Easter is almost here and that means it’s time for Hot Cross Buns!
Hot Cross Buns are a symbolic baked treat, traditionally eaten throughout Lent and on Good Friday specifically. We don’t know who invented the bun first. Many cultures celebrate the Spring with fruit-studded buns and some include a small cross on the top. English folklore says that in 1361, Brother Thomas Rocliff, of St. Albans Abbey, created a yeasted-sweet bread with dried fruits and aromatic spices to feed to poor. Since it was Good Friday, he crossed the top of the bun with his knife. The buns were so popular, other bakers created imitations of the “Alban Bun” that they called “Hot Cross Buns.” Even if this is just folklore, we are quite sure that the Brits invented the name and modern conception of the Hot Cross Bun.
We can immediately see and smell its modern religious symbolism: The cross is obviously a very clear reminder of to Jesus’ crucifixion, and the smell of the exotic (at the time) spices relates to the spices brought to his burial.
Hot cross buns begin showing up in the stores in January around here, but that’s just too soon for me. I don’t make them until right around Easter. These buns are a great little baking project and make a really nice breakfast or brunch treat. They’re gently spiced, not very sweet, and are lovely toasted and spread with a little salted butter.
These buns are traditionally studded with sultanas (the UK term for golden raisins), raisins, or currants, and spiced with warm baking spices including orange zest. I’ve changed the dried fruit, but I want to maintaining those traditional spices including that lovely hint of orange. Instead of raisins, I used tart dried cherries and dark chocolate to add some richness.
There is no one Hot Cross Bun recipe. As with most ancient foods, we find variation all over the place. Some older UK recipes make the cross with a shortcrust pastry, but modern UK recipes use a traditional flour and water paste. American recipes pipe icing instead. To get some extra sweetness and add a lovely shine to the buns, the UK recipes brush the tops of freshly baked buns with a little warmed golden syrup, honey, or apricot jam. I love the shine this little step gives but only want a little sweetness, so I opt for a dash of golden syrup.
Bakers–including Bro. Thomas of St. Albans–probably didn’t know what “aromatic spices and perfumes” were used for Jesus’ burial. The Alban bun uses for cardamon and grains of paradise, for example, which are clearly not historically accurate. To conjure up an aroma of what those spices might smell like, modern UK recipes use a very aromatic mixture of spices very similar to a pumpkin spice blend called “mixed spice.” If you can’t find mixed spice, a mixture of cinnamon, nutmeg and allspice works well.
If you haven’t had Hot Cross Buns, they’re a lovely treat with rich history and symbolism. This recipe uses dried cherries and chocolate to add a rich flavor to an already richly historic bread.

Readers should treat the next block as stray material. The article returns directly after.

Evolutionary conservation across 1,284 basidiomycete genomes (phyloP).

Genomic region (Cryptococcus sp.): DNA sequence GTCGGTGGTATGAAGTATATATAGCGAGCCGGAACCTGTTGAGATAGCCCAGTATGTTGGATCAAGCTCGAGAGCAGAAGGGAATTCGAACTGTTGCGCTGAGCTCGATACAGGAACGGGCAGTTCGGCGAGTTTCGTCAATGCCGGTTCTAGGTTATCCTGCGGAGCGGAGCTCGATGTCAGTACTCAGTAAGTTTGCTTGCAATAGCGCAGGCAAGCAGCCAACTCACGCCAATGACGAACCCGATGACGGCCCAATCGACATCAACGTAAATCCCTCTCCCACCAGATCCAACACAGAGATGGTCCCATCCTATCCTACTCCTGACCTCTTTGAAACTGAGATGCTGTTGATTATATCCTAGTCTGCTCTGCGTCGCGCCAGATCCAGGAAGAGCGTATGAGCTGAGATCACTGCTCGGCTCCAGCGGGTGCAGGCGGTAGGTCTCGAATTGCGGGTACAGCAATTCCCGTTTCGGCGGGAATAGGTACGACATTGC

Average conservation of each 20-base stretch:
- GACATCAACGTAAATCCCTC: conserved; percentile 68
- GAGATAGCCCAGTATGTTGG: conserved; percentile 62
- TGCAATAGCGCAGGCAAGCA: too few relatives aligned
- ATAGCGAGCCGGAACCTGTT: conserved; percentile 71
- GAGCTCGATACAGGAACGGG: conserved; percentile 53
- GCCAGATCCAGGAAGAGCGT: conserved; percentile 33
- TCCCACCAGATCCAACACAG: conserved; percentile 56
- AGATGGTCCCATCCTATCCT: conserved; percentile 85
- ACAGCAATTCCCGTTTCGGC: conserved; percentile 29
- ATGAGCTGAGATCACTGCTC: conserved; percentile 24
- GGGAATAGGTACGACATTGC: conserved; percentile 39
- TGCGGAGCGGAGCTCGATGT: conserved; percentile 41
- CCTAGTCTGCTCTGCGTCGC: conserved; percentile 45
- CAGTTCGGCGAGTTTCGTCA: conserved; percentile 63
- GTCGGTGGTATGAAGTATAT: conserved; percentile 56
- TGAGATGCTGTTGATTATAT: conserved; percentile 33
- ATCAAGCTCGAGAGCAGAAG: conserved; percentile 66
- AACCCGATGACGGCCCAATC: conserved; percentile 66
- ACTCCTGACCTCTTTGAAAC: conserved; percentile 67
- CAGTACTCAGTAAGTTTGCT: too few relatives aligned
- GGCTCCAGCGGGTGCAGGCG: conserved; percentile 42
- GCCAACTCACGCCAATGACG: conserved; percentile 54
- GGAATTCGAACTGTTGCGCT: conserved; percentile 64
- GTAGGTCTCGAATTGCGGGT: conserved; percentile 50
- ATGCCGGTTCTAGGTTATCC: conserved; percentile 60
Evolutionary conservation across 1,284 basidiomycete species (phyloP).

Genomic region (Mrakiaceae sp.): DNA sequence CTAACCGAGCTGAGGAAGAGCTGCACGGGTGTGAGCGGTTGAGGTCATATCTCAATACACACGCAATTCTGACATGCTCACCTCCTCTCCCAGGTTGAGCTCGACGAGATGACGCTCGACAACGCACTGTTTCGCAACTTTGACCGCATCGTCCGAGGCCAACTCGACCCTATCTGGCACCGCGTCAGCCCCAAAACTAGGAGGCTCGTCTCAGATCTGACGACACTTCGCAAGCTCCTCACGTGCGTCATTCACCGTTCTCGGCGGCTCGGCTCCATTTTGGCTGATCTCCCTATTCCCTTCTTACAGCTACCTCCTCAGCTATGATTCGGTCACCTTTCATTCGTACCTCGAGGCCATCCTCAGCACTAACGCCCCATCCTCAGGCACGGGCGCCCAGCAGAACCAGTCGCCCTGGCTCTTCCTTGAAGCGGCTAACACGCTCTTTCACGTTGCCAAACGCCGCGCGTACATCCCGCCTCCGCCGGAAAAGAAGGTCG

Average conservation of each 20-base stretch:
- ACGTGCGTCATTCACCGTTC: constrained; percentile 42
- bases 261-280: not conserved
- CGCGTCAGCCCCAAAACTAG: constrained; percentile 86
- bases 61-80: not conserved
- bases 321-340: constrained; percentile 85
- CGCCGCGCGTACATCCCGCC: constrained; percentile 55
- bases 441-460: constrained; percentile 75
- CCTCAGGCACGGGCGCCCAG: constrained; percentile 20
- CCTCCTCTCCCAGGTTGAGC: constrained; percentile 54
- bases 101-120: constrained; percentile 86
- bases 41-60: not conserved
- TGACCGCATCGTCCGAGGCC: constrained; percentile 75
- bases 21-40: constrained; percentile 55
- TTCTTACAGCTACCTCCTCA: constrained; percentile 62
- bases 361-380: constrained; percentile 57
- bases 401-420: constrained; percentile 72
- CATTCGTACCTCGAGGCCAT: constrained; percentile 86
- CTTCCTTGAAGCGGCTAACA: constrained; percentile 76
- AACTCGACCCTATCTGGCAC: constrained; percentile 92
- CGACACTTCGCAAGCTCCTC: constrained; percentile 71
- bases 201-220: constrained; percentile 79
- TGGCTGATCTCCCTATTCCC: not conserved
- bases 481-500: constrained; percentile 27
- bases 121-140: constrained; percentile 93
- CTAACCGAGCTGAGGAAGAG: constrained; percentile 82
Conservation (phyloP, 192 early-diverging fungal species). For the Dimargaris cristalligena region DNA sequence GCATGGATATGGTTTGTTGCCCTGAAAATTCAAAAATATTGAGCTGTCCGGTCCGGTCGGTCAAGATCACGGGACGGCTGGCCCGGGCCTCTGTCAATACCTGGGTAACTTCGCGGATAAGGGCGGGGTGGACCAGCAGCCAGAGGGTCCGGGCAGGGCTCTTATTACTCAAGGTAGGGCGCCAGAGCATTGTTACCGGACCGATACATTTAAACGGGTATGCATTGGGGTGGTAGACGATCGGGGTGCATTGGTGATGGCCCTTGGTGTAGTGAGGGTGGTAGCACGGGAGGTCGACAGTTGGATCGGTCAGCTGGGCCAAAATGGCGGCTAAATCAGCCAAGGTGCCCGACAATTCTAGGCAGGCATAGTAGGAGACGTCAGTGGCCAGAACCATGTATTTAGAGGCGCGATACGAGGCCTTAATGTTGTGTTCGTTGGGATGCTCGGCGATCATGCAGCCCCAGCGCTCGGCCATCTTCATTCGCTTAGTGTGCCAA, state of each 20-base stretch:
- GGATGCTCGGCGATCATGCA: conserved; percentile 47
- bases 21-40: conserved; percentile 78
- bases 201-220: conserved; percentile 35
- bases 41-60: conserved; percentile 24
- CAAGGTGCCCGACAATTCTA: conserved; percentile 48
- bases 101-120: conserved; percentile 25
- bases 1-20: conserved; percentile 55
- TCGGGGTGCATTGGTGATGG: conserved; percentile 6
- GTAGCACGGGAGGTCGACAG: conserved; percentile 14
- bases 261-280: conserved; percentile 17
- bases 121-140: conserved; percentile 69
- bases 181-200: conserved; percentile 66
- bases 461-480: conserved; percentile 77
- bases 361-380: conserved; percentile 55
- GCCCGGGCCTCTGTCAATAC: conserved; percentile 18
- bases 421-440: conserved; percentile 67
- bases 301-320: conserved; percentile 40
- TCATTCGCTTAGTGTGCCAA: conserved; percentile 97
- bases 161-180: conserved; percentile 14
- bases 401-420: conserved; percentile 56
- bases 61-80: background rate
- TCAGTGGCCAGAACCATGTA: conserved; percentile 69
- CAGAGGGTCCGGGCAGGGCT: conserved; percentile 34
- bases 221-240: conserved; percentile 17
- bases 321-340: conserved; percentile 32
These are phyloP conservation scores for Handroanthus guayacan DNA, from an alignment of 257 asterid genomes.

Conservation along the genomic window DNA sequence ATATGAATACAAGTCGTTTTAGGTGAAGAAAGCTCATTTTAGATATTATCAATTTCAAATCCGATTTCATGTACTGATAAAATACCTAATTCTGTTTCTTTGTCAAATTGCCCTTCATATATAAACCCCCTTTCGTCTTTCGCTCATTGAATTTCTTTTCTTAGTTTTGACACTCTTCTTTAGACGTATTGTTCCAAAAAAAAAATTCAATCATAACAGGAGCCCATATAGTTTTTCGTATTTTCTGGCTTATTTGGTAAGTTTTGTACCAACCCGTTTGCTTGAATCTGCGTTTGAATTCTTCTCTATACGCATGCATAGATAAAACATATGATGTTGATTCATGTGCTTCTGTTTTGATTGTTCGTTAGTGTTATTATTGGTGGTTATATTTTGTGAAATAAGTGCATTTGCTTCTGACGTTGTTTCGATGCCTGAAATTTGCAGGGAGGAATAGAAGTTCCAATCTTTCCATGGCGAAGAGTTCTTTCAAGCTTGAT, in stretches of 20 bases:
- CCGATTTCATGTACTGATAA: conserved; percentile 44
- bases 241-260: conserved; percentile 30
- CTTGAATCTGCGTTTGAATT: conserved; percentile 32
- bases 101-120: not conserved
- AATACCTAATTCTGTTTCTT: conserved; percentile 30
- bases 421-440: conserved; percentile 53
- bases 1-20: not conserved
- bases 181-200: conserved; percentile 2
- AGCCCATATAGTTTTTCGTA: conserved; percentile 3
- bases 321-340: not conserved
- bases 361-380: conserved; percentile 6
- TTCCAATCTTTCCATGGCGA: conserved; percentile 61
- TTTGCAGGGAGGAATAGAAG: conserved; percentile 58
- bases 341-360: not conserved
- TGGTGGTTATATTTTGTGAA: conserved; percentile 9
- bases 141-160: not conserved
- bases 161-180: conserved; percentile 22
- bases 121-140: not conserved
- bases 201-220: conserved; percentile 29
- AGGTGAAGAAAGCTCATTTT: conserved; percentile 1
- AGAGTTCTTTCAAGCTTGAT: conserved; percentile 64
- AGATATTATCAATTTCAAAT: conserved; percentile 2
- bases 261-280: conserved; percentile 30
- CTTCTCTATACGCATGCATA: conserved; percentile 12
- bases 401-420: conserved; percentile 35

If you like these Hot Cross Buns with Dried Cherries & Dark Chocolate, you might also like:
Hot Cross Buns with Dried Cherries & Dark Chocolate
- 2 1/4 cup all-purpose flour
- 2 tablespoons + 1/2 teaspoon granulated sugar separated
- 1/2 teaspoon fine sea salt
- 3/4 teaspoon cinnamon
- 1/4 teaspoon allspice
- 1/8 teaspoon freshly grated nutmeg
- 4 tablespoons unsalted butter melted and slightly cooled
- 1/2 cup milk warmed to between 100*F-110*F
- 1 teaspoon active dry yeast
- 1 large egg
- 1/2 teaspoon orange zest
- 1/3 cup tart dried cherries
- 1/2 cup roughly chopped dark chocolate
For the cross & glaze
- 1 egg beaten
- 1/4 cup all-purpose flour
- 1 tablespoon water
- 1 tablespoon of honey or golden syrup warmed
In the bowl of a stand mixer fitted with dough hook, combine 2 1/4 cups flour, 2 tablespoons sugar, sea salt, cinnamon, allspice and nutmeg. In a measuring cup stir together the milk and the remaining 1/2 teaspoon of sugar. Sprinkle the yeast over this mixture and give it a quick stir. Let the mixture sit for about 5 minutes until the yeast begins to foam and bubble.
With the mixer on low speed, slowly add in the milk/yeast mixture, then the butter, then the egg. Mix on low for about 1-2 minutes until every thing begins to come together. Increase the speed to medium and mix until the dough is smooth and elastic, about 8 minutes. Add in the orange zest, cherries, and chocolate and mix for another minute until it's all combined.
When the dough is done mixing turn it onto the counter and shape it into a ball. Place the dough in a lightly greased mixing bowl and cover with plastic wrap. Allow to rise in a warm, draft-free place, for 1 1/2 hours or until doubled in size.
Turn the dough out onto a lightly floured work surface and divide the dough into six roughly equal pieces. I tend to weigh the pieces to make sure they're similar sizes, but you can do either. Shape each piece into a ball. Place the buns in a greased baking dish, or on a greased sheet pan, about 1 inch apart from each other. Cover with plastic wrap and allow to proof in a warm, draft-free place for about 45 minutes to an hour, or until the buns have doubled in size. At that point, the buns should be touching or almost touching. Preheat the oven to 375*F.
A few minutes before the buns are done proofing, mix together 1/4 cup flour and 1 tablespoon water until all the flour is absorbed. It should be a very thick paste. If it's too thick add a tiny bit more water at a time, stirring to combine. Place the paste in piping bag. When the buns are ready, brush them with the beaten egg and then pipe a cross on top of each bun.
Bake in the preheated oven for 15 to 20 minutes until golden, rotating halfway through baking.
Remove from oven, brush with warmed honey (or golden syrup) and allow to cool in the pan for 5 minutes. Remove from pan and cool on cooling rack for at least 10 minutes. Eat warm with butter now or reheat later. Enjoy!